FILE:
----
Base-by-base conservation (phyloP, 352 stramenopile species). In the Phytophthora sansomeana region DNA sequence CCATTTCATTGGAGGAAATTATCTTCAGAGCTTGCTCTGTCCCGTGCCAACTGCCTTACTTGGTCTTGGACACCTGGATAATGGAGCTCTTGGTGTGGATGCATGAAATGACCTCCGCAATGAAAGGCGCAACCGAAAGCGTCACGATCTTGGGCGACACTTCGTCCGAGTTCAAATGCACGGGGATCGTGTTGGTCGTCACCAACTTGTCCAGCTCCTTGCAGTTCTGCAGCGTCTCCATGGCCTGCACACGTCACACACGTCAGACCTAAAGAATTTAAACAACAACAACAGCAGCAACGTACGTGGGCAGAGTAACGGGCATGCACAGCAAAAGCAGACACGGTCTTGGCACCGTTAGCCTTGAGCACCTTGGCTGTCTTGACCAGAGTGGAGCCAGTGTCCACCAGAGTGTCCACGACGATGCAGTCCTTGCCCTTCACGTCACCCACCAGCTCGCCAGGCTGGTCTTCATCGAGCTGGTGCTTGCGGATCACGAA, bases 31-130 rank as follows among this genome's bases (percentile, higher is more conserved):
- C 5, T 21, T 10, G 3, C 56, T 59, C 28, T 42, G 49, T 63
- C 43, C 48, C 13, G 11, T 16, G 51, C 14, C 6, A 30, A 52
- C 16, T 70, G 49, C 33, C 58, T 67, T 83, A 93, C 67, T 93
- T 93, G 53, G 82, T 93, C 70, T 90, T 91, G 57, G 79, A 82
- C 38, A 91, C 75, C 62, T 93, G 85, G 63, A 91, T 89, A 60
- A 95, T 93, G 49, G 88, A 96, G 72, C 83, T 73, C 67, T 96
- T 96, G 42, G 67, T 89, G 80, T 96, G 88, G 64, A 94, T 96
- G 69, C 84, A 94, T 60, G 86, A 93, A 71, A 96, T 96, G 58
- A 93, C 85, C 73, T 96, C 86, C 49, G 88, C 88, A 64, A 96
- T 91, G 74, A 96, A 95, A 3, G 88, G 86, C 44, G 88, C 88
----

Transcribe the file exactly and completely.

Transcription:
Base-by-base conservation (phyloP, 352 stramenopile species). In the Phytophthora sansomeana region DNA sequence CCATTTCATTGGAGGAAATTATCTTCAGAGCTTGCTCTGTCCCGTGCCAACTGCCTTACTTGGTCTTGGACACCTGGATAATGGAGCTCTTGGTGTGGATGCATGAAATGACCTCCGCAATGAAAGGCGCAACCGAAAGCGTCACGATCTTGGGCGACACTTCGTCCGAGTTCAAATGCACGGGGATCGTGTTGGTCGTCACCAACTTGTCCAGCTCCTTGCAGTTCTGCAGCGTCTCCATGGCCTGCACACGTCACACACGTCAGACCTAAAGAATTTAAACAACAACAACAGCAGCAACGTACGTGGGCAGAGTAACGGGCATGCACAGCAAAAGCAGACACGGTCTTGGCACCGTTAGCCTTGAGCACCTTGGCTGTCTTGACCAGAGTGGAGCCAGTGTCCACCAGAGTGTCCACGACGATGCAGTCCTTGCCCTTCACGTCACCCACCAGCTCGCCAGGCTGGTCTTCATCGAGCTGGTGCTTGCGGATCACGAA, bases 31-130 rank as follows among this genome's bases (percentile, higher is more conserved):
- C 5, T 21, T 10, G 3, C 56, T 59, C 28, T 42, G 49, T 63
- C 43, C 48, C 13, G 11, T 16, G 51, C 14, C 6, A 30, A 52
- C 16, T 70, G 49, C 33, C 58, T 67, T 83, A 93, C 67, T 93
- T 93, G 53, G 82, T 93, C 70, T 90, T 91, G 57, G 79, A 82
- C 38, A 91, C 75, C 62, T 93, G 85, G 63, A 91, T 89, A 60
- A 95, T 93, G 49, G 88, A 96, G 72, C 83, T 73, C 67, T 96
- T 96, G 42, G 67, T 89, G 80, T 96, G 88, G 64, A 94, T 96
- G 69, C 84, A 94, T 60, G 86, A 93, A 71, A 96, T 96, G 58
- A 93, C 85, C 73, T 96, C 86, C 49, G 88, C 88, A 64, A 96
- T 91, G 74, A 96, A 95, A 3, G 88, G 86, C 44, G 88, C 88